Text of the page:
Setting up the development environment for Mastodon on Arch Linux

Well, on the last post I described how to run a mastodon instance using Arch Linux. But what if you wanted to contribute to Mastodon also?

I still plan to write maybe a small demo on how to get your hands dirty on Mastodon’s codebase, maybe fixing a small bug, but before that we need to have the development environment up and working!

Now, as it’s the case with the guide on how to run your instance, this guide is very similar to the official guide, and when in doubt, you should double check the official guide because it’s more likely to be up-to-date. This guide is also very similar to how to run an instance, I mean, it’s the same software, right?

There is also an official guide to setting up your environment using vagrant which might be easier if you have enough resources for a VM running side-by-side with your environment and/or does not run Linux.

This guide is focused on Mastodon, but most of the setup done here will work for other ruby on rails projects you might want to contribute to.


Note on the choices made in this guide

The official guide recommends rbenv, but I’m more used to rvm. rbenv is likely to be more lightweight. So if you don’t have any preferences, you might want to stick to rbenv and ruby-build when installing ruby.

Since this is a development setup, I’m not mentioning any security concerns.
⚠️ Do not use this guide for running a production instance. ⚠️
Refer to how to run a mastodon instance using Arch Linux instead.

Questions are super welcome, you can contact me using any of the methods listed in the about page. Also if you notice that something doesn’t seem right, don’t hesitate to hit me up.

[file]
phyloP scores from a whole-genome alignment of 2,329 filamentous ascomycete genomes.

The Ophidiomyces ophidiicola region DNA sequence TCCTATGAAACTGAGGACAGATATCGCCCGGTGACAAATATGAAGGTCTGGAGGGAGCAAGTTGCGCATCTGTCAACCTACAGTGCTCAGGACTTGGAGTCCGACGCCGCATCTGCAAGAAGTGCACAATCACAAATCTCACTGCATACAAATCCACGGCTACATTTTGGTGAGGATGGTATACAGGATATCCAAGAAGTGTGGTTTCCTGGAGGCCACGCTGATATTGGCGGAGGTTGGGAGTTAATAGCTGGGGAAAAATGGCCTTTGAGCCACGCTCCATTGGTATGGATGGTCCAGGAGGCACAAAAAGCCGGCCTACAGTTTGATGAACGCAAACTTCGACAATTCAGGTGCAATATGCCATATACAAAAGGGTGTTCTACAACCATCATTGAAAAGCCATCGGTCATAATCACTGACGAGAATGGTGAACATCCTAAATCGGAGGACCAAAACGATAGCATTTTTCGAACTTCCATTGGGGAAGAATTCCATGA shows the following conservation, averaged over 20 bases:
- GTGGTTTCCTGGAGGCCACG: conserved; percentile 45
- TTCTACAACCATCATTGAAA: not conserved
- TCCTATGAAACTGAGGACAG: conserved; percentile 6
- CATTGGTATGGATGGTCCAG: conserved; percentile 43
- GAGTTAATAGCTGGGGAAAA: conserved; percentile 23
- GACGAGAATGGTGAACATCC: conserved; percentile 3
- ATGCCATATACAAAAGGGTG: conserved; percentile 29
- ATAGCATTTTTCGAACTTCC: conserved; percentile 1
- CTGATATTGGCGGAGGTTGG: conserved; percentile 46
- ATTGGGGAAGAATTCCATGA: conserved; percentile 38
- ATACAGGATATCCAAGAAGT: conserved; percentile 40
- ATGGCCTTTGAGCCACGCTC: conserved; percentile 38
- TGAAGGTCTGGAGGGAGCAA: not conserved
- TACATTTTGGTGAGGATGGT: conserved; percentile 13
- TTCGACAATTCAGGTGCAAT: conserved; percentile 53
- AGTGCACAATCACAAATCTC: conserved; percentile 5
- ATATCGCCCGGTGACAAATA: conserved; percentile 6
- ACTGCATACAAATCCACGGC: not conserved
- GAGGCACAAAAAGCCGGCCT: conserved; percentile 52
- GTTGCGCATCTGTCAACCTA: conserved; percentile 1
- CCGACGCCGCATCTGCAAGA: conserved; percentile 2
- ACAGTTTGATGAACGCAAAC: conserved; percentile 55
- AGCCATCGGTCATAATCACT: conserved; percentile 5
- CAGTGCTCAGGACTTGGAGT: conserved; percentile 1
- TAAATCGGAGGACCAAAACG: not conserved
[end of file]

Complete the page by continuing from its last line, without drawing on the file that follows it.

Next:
As with the other guide, I tested the steps on this guide on a virtual machine and they should work if you copy-paste them. Things might not work well if your computer has less than 2GB of ram.



General Mastodon development tips

From the official guide:

You can use a localhost->world tunneling service like ngrok if you want to test federation, however that should not be your primary mode of operation. If you want to have a permanently federating server, set up a proper instance on a VPS with a domain name, and simply keep it up to date with your own fork of the project while doing development on localhost.

Ngrok and similar services give you a random domain on each start up. This is good enough to test how the code you’re working on handles real-world situations. But as soon as your domain changes, for everybody else concerned you’re a different instance than before.

Generally, federation bits are tricky to work on for exactly this reason - it’s hard to test. And when you are testing with a disposable instance you are polluting the databases of the real servers you’re testing against, usually not a big deal but can be annoying. The way I have handled this so far was thus: I have used ngrok for one session, and recorded the exchanges from its web interface to create fixtures and test suites. From then on I’ve been working with those rather than live servers.

I advise to study the existing code and the RFCs before trying to implement any federation-related changes. It’s not that difficult, but I think “here be dragons” applies because it’s easy to break.

If your development environment is running remotely (e.g. on a VPS or virtual machine), setting the REMOTE_DEV environment variable will swap your instance from using “letter opener” (which launches a local browser) to “letter opener web” (which collects emails and displays them at /letter_opener ).

When trying to fix a bug or implement a new feature, it is a good idea to branch off the master branch with a new branch and then submit your pull request using that branch.

A good way to see that your environment is working as it should is to check out the latest stable release (for instance, at the time of writing the latest stable release is v2.4.3) and then run tests as suggested in the tests session. They should all pass because the tests in stable releases should always be working.


Dependencies

Since we’re trying to run the same software as in the production guide, we’ll need mostly the same dependencies, this is what we’ll need:

Besides those, it’s a good idea to install the base-devel group, since it comes with gcc and some ruby modules need to compile native extensions.